true crime

In 2012, Marina Krim's two children were murdered by their nanny. This is her life now.

“One minute I was heading over to pick up my daughter Lulu from ballet, the next I was huddled in the back of an ambulance with my only living child.

“Moments earlier, Nessie and I had walked into the horrifying scene of my six-year-old daughter Lulu and two-year-old son Leo dead at the hands of our babysitter.”

These are the opening words of an essay written by Marina Krim, a New York mum who faced the unimaginable on October 25, 2012.

Almost seven years ago, Marina, then 36, left Lulu and Leo at home in the care of their nanny of two years, Yoselyn Ortega, while she took her three-year-old Nessie to a swimming lesson.

It should have been a standard afternoon in the family’s life, but Marina came home to discover Lulu and Leo in the bathtub with stab wounds, and Ortega, fuelled by resentment and struggling with mental health issues, attempting to harm herself on the floor. 

Leo died from a single laceration to his throat, and Lulu, from several defensive wounds. Ortega survived.


Marina’s life would never be the same again; but almost seven years later, she has managed to do the seemingly impossible; she’s found true joy again in her existence. 

That’s partly because she, with husband, Kevin, have since welcomed two baby boys to their family with Nessie; Felix in 2013, and Linus in 2016.

“With each new baby, we feel a special and closer connection to Lulu and Leo, who are a constant presence in their siblings’ looks, gestures and voices,” Kevin wrote in his own 2017 online essay. 

The couple have also found joy through helping others and honouring their children. In 2012, Marina and Kevin started the Lulu & Leo Fund, a charitable organisation for children and families to foster creative pursuits and build resilience through the arts.

Watch: How Kathy Kelly is coping after losing both her sons. Post continues after video.

“As the parents of Lulu and Leo, we know that art and nature played a critical role in their short, beautiful lives and in the life of our surviving daughter, Nessie,”  Marina and Kevin wrote of the Lulu & Leo Fund‘s core purpose.

“We believe every child on the planet deserves the deep engagement with art, nature, and creativity that our children had.”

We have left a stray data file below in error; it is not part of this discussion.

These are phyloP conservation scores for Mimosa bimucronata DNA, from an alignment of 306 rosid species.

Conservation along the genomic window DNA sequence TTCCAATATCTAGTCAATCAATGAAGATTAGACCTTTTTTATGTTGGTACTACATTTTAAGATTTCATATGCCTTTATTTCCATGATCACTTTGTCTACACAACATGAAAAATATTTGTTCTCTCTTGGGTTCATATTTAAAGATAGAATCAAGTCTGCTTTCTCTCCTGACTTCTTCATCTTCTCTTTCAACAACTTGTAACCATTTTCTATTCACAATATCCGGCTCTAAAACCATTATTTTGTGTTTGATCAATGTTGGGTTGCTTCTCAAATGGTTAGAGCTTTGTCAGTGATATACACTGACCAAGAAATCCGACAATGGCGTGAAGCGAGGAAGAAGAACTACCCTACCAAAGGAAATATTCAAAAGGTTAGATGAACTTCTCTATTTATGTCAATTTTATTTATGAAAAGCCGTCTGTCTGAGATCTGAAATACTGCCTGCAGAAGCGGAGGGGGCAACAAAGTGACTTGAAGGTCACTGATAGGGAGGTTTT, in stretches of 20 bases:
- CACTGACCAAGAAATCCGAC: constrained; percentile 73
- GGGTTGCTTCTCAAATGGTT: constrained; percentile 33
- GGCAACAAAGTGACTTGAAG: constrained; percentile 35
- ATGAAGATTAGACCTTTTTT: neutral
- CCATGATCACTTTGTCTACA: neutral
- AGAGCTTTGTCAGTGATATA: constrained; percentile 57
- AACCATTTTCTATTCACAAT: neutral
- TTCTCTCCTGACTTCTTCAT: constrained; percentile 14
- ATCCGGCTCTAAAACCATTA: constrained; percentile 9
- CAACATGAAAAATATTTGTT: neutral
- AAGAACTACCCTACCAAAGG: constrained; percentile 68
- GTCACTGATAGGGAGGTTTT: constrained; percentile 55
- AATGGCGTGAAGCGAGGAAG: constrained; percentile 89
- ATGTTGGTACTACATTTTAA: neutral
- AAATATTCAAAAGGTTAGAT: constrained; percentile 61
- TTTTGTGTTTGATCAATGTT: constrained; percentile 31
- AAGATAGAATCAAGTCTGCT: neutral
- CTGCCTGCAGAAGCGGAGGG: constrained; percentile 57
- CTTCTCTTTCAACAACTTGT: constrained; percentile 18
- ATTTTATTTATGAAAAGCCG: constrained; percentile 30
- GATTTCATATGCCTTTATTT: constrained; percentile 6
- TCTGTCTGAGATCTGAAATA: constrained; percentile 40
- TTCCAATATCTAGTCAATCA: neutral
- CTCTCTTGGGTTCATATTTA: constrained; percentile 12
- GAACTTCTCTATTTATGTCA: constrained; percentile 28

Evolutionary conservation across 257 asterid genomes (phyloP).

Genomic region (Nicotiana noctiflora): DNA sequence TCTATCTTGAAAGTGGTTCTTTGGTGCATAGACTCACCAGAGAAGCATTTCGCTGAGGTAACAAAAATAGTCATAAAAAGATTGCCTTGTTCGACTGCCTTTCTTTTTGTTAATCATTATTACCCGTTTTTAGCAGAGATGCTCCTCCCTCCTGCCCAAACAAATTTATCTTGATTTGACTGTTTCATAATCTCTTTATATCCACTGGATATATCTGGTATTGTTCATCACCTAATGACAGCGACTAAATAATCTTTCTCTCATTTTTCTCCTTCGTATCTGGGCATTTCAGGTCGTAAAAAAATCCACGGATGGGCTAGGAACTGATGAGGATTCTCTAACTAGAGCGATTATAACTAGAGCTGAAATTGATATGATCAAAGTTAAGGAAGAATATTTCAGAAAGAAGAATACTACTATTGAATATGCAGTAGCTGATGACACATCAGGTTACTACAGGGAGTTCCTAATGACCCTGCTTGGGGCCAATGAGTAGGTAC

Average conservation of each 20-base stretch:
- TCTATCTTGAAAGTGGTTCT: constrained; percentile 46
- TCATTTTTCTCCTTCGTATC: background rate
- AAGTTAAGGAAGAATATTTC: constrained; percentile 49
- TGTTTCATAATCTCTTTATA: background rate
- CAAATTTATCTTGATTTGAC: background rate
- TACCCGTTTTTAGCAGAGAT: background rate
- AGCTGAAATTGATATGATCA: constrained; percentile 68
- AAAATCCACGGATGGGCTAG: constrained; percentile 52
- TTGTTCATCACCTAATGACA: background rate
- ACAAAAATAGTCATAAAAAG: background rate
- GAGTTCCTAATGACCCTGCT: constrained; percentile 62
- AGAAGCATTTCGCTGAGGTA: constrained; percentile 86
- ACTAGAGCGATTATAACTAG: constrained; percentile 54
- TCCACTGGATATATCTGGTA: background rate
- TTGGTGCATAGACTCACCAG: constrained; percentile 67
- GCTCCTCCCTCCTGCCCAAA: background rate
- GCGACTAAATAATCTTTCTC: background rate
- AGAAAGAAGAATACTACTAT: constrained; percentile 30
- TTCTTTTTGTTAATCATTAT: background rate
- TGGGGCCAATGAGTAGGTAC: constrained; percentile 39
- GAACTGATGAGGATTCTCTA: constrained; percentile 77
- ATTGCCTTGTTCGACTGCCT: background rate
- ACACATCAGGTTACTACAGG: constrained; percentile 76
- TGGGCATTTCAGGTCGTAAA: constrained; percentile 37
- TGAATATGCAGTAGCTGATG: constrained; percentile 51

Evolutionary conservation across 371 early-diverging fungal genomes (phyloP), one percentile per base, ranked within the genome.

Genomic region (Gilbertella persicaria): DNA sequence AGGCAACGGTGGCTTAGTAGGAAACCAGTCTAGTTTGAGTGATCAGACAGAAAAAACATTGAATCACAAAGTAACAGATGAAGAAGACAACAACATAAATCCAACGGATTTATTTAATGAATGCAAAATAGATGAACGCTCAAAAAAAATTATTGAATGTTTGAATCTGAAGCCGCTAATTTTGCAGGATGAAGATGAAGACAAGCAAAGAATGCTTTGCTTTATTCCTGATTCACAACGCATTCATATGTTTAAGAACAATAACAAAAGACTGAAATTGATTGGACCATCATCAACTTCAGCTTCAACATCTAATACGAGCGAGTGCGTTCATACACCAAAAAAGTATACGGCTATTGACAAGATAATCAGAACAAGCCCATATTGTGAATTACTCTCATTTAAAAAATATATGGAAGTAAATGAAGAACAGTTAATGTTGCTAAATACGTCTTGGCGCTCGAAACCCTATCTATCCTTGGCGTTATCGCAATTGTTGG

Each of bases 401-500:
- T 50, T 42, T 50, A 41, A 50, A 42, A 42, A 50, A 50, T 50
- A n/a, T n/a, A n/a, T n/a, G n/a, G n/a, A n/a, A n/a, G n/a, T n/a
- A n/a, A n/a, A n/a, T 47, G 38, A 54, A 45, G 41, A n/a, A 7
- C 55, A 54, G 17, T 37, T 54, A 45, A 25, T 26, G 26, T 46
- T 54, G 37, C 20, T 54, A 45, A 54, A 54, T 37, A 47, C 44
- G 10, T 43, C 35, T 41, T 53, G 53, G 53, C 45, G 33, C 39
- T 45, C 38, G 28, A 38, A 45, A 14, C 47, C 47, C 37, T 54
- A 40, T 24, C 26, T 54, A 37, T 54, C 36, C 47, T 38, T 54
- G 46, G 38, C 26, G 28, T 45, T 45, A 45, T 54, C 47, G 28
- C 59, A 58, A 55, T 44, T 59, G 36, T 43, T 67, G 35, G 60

But mostly, the joy Marina finds in her life is a result of her deciding to do so, every day. 

Using the hashtag #SeeThePossibilityInEveryMoment, the mother-of-five regularly posts on her Instagram the small wins, the tiny moments of happiness, the simple pleasures, that she chooses to see in her daily life with her family.


The account bursts with positivity, and creativity, and shares the moments which Marina treasures the most; the priceless time with her children.

The photos of everything from the children’s art, to family holidays, to them simply playing with toys, show that Marina is not ‘just’ a grieving mother; but a mum who relishes the chance to be one, and is determined to enjoy her children as much as she can.

Because, of course, she’s learned in the hardest way possible, that life is precious, and can be very unfair – and short.

The determination to appreciate every moment came to Marina from the beginning.

The New York Times reported that at the murder trial, Marina said Ortega had not succeeded in her goal “To destroy what Kevin and I had created and built — an inspired, happy, thriving family”. 

“The defendant may think she destroyed Lulu and Leo,” she continued.

“But she is a failure in this, too.

“Lulu and Leo are powerful forces. They are two stars now, that will always lead us forward.”

But far from talk about her own resilience, Marina credits her daughters as one of her main inspirations; albeit in different ways.

In her 2017 essay, she wrote about the moment she had ‘with’ Lulu on her first Mother’s Day without her.

“On the first Mother’s Day after their death, I had an idea. On our last vacation together, Lulu and I had collected dozens of large sand dollars from the beach. 

“I spent this Mother’s Day hanging up those sand dollars for display on an empty wall in our apartment. It was a simple way to express myself, feel present, and connect with Lulu and Leo on a really tough day.”

Marina explains it was in that moment that she realised she needed to create the Lulu & Leo foundation.


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Just your average Saturday. #ChooseCreativity

A post shared by Lulu & Leo Fund (@lululeofund) on


“Our main initiative—Choose Creativity —reflects the principles behind the way we lived when the kids were alive,” she said. 

“These principles are the foundation of how we were inspired to cope with their loss and how we’ve begun to thrive again.”

Marina has also described Nessie, her “only living child” on that terrible day, as an important role model.

“I remember looking at our daughter Nessie in the darkest days and I so admired her ability to just live in the present,” Marina said. 

“Seeing the world just as one should. To me, it seemed like she had all the answers.

“Though she missed her siblings, she was laughing and enjoying herself and making every heartbroken person in the room smile.”

And so, watching the daughter that represented life to her, Marina gave herself permission to do the same.

Ortega was finally sentenced to life imprisonment without parole. And although she tried her best to destroy the Krims, it seems that ultimately, Marina is freer than her in every way.

If you or someone you know is experiencing depression or struggling with their mental health, call Lifeline on 13 11 14, Beyond Blue on 1800 224 636 or Kids Helpline on 1800 55 1800. If you are in immediate danger or at risk of self harm, call 000.